Key OSHA 29 CFR 1910.269 Update: Employer Responsibility to Provide FR Clothing
During National Electrical Safety Month in May, Tyndale began discussing key aspects of OSHA’s revised ruling as it applies to FR clothing and during National Safety Month in June, Tyndale will continue to help employers understand how the new rule will impact their role, and the associated costs in properly protecting employees.
The third key component of OSHA’s final ruling as it relates to arc-rated clothing worn by utility workers is that OSHA makes several statements in its revised standard indicating support of an allowance-based FR clothing program. And, though OSHA does not require allowance programs, an allowance program is a straightforward approach to providing PPE in line with the annaul per-employee cost estimates OSHA supplies in the ruling. Accordingly, an allowance ensures proper funding while allowing employees to purchase upgraded or personalized PPE with their own funds at no additional cost to the employer.
Support of Allowance Programs for FR Clothing
Now that OSHA has classified FR as PPE, Tyndale noted that “The OSH Act requires employers to pay for the means necessary to create a safe and healthful work environment… Under the OSH Act employers are responsible for providing at no cost to their employees the PPE required by OSHA standards to protect employees from workplace injury or death (p. 183).”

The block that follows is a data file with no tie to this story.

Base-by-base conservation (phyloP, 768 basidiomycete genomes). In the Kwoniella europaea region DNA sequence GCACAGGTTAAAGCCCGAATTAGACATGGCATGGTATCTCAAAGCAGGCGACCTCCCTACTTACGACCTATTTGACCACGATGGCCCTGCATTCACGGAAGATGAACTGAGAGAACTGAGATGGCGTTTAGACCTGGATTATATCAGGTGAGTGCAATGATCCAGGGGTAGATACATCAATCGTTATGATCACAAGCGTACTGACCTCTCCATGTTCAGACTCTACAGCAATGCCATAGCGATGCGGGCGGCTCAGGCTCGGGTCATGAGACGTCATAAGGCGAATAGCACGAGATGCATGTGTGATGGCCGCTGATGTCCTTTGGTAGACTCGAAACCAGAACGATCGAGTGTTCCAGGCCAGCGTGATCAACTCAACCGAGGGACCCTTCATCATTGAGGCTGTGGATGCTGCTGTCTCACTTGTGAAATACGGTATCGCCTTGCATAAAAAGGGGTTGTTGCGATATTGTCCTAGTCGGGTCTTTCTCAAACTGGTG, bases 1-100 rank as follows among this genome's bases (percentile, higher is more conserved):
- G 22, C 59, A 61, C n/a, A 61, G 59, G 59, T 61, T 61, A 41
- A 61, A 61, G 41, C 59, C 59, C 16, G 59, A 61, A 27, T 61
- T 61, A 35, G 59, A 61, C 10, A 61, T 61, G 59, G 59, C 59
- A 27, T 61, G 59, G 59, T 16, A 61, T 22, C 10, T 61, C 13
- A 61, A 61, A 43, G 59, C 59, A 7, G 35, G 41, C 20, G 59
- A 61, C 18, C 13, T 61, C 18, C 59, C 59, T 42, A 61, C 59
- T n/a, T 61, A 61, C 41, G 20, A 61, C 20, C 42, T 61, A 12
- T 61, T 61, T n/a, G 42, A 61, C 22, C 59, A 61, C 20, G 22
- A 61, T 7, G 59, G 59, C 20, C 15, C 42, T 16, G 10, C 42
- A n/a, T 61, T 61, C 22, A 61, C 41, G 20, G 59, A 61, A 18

While OSHA acknowledges considerable flexibility in the approaches employers can use to satisfy PPE requirements, the Final Rule outlines acceptance of an allowance program. In fact, OSHA makes several statements indicating support of an allowance-based FR clothing program. OSHA specifies in the Costs for Providing Arc-Flash Protective Equipment section that “the record indicates that annual employee stipends to cover all flame-resistant clothing…” (p. 287). By referencing that allowances/stipends are currently used to provide flame resistant clothing to employees, and not specifically prohibiting their future use, OSHA is implicitly acknowledging acceptance.
OSHA continues, “While it’s true that most employers pay for most PPE most of the time, the practices for providing PPE are quite diverse. Many employers pay for some items and not for others, either as a matter of collective bargaining or long standing tradition. In some cases, costs are shared between employees and employers. In other workplaces, the employer pays for more expensive or technologically advanced PPE while requiring employees to pay for more common items. However, in some workplaces, exactly the opposite is true (p. 183).”